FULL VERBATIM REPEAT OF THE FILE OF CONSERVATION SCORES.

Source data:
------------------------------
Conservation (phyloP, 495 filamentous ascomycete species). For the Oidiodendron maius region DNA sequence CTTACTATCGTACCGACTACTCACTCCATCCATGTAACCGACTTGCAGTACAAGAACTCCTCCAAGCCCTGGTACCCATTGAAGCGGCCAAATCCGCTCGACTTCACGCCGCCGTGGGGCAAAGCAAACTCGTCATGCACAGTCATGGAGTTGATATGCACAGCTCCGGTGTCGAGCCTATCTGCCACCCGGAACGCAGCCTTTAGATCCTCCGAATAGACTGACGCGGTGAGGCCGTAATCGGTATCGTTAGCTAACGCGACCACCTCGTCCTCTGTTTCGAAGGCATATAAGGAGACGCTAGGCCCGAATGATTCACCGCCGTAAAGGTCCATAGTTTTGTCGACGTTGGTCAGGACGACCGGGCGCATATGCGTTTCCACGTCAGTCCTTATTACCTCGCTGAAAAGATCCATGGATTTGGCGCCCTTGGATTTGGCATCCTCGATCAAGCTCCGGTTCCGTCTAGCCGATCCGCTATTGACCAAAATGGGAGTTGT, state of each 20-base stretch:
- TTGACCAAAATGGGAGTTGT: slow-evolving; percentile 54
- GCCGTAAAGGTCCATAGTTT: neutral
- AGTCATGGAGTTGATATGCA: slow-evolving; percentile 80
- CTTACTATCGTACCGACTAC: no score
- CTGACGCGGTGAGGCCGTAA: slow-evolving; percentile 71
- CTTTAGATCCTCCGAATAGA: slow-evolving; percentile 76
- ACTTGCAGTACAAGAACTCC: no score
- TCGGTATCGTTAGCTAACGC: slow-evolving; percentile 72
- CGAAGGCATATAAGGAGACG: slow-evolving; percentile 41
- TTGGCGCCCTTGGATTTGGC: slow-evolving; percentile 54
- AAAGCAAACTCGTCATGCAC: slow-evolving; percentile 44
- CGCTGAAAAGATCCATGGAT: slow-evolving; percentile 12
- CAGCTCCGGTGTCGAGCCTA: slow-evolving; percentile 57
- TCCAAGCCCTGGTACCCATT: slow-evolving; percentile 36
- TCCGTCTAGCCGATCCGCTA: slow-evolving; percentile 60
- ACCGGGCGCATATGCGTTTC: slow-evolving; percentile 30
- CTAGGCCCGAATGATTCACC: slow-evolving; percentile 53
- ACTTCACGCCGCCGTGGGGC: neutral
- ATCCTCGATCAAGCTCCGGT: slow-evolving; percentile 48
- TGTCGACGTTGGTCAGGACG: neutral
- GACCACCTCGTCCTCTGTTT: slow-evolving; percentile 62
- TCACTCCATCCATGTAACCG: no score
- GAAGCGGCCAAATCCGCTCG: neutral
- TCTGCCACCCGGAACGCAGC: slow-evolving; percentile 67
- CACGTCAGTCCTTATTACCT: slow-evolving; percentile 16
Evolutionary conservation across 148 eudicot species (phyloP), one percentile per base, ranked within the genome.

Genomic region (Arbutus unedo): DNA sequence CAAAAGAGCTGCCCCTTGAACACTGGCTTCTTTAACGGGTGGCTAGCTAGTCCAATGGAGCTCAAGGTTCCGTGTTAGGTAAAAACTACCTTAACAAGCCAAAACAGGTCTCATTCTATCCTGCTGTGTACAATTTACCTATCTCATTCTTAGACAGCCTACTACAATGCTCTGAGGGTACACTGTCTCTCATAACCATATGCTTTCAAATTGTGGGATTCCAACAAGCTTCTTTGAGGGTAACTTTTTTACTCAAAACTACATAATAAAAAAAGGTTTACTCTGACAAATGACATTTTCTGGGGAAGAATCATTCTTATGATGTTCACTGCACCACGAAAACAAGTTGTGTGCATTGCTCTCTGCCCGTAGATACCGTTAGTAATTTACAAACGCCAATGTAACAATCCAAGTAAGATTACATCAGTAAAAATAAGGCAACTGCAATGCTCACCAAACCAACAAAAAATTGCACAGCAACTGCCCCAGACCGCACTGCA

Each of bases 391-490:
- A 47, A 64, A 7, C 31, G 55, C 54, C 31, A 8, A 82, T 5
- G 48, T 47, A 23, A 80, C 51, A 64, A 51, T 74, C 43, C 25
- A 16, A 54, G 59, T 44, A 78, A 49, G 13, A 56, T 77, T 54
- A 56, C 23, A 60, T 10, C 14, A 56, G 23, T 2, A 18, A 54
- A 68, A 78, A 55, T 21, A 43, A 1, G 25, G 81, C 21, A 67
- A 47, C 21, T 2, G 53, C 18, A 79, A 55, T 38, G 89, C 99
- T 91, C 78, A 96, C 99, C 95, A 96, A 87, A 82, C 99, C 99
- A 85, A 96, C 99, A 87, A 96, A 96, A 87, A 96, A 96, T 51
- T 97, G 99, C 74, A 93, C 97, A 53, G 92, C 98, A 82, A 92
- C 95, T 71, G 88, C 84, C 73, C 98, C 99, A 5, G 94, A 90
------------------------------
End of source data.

Conservation (phyloP, 495 filamentous ascomycete species). For the Oidiodendron maius region DNA sequence CTTACTATCGTACCGACTACTCACTCCATCCATGTAACCGACTTGCAGTACAAGAACTCCTCCAAGCCCTGGTACCCATTGAAGCGGCCAAATCCGCTCGACTTCACGCCGCCGTGGGGCAAAGCAAACTCGTCATGCACAGTCATGGAGTTGATATGCACAGCTCCGGTGTCGAGCCTATCTGCCACCCGGAACGCAGCCTTTAGATCCTCCGAATAGACTGACGCGGTGAGGCCGTAATCGGTATCGTTAGCTAACGCGACCACCTCGTCCTCTGTTTCGAAGGCATATAAGGAGACGCTAGGCCCGAATGATTCACCGCCGTAAAGGTCCATAGTTTTGTCGACGTTGGTCAGGACGACCGGGCGCATATGCGTTTCCACGTCAGTCCTTATTACCTCGCTGAAAAGATCCATGGATTTGGCGCCCTTGGATTTGGCATCCTCGATCAAGCTCCGGTTCCGTCTAGCCGATCCGCTATTGACCAAAATGGGAGTTGT, state of each 20-base stretch:
- TTGACCAAAATGGGAGTTGT: slow-evolving; percentile 54
- GCCGTAAAGGTCCATAGTTT: neutral
- AGTCATGGAGTTGATATGCA: slow-evolving; percentile 80
- CTTACTATCGTACCGACTAC: no score
- CTGACGCGGTGAGGCCGTAA: slow-evolving; percentile 71
- CTTTAGATCCTCCGAATAGA: slow-evolving; percentile 76
- ACTTGCAGTACAAGAACTCC: no score
- TCGGTATCGTTAGCTAACGC: slow-evolving; percentile 72
- CGAAGGCATATAAGGAGACG: slow-evolving; percentile 41
- TTGGCGCCCTTGGATTTGGC: slow-evolving; percentile 54
- AAAGCAAACTCGTCATGCAC: slow-evolving; percentile 44
- CGCTGAAAAGATCCATGGAT: slow-evolving; percentile 12
- CAGCTCCGGTGTCGAGCCTA: slow-evolving; percentile 57
- TCCAAGCCCTGGTACCCATT: slow-evolving; percentile 36
- TCCGTCTAGCCGATCCGCTA: slow-evolving; percentile 60
- ACCGGGCGCATATGCGTTTC: slow-evolving; percentile 30
- CTAGGCCCGAATGATTCACC: slow-evolving; percentile 53
- ACTTCACGCCGCCGTGGGGC: neutral
- ATCCTCGATCAAGCTCCGGT: slow-evolving; percentile 48
- TGTCGACGTTGGTCAGGACG: neutral
- GACCACCTCGTCCTCTGTTT: slow-evolving; percentile 62
- TCACTCCATCCATGTAACCG: no score
- GAAGCGGCCAAATCCGCTCG: neutral
- TCTGCCACCCGGAACGCAGC: slow-evolving; percentile 67
- CACGTCAGTCCTTATTACCT: slow-evolving; percentile 16
Evolutionary conservation across 148 eudicot species (phyloP), one percentile per base, ranked within the genome.

Genomic region (Arbutus unedo): DNA sequence CAAAAGAGCTGCCCCTTGAACACTGGCTTCTTTAACGGGTGGCTAGCTAGTCCAATGGAGCTCAAGGTTCCGTGTTAGGTAAAAACTACCTTAACAAGCCAAAACAGGTCTCATTCTATCCTGCTGTGTACAATTTACCTATCTCATTCTTAGACAGCCTACTACAATGCTCTGAGGGTACACTGTCTCTCATAACCATATGCTTTCAAATTGTGGGATTCCAACAAGCTTCTTTGAGGGTAACTTTTTTACTCAAAACTACATAATAAAAAAAGGTTTACTCTGACAAATGACATTTTCTGGGGAAGAATCATTCTTATGATGTTCACTGCACCACGAAAACAAGTTGTGTGCATTGCTCTCTGCCCGTAGATACCGTTAGTAATTTACAAACGCCAATGTAACAATCCAAGTAAGATTACATCAGTAAAAATAAGGCAACTGCAATGCTCACCAAACCAACAAAAAATTGCACAGCAACTGCCCCAGACCGCACTGCA

Each of bases 391-490:
- A 47, A 64, A 7, C 31, G 55, C 54, C 31, A 8, A 82, T 5
- G 48, T 47, A 23, A 80, C 51, A 64, A 51, T 74, C 43, C 25
- A 16, A 54, G 59, T 44, A 78, A 49, G 13, A 56, T 77, T 54
- A 56, C 23, A 60, T 10, C 14, A 56, G 23, T 2, A 18, A 54
- A 68, A 78, A 55, T 21, A 43, A 1, G 25, G 81, C 21, A 67
- A 47, C 21, T 2, G 53, C 18, A 79, A 55, T 38, G 89, C 99
- T 91, C 78, A 96, C 99, C 95, A 96, A 87, A 82, C 99, C 99
- A 85, A 96, C 99, A 87, A 96, A 96, A 87, A 96, A 96, T 51
- T 97, G 99, C 74, A 93, C 97, A 53, G 92, C 98, A 82, A 92
- C 95, T 71, G 88, C 84, C 73, C 98, C 99, A 5, G 94, A 90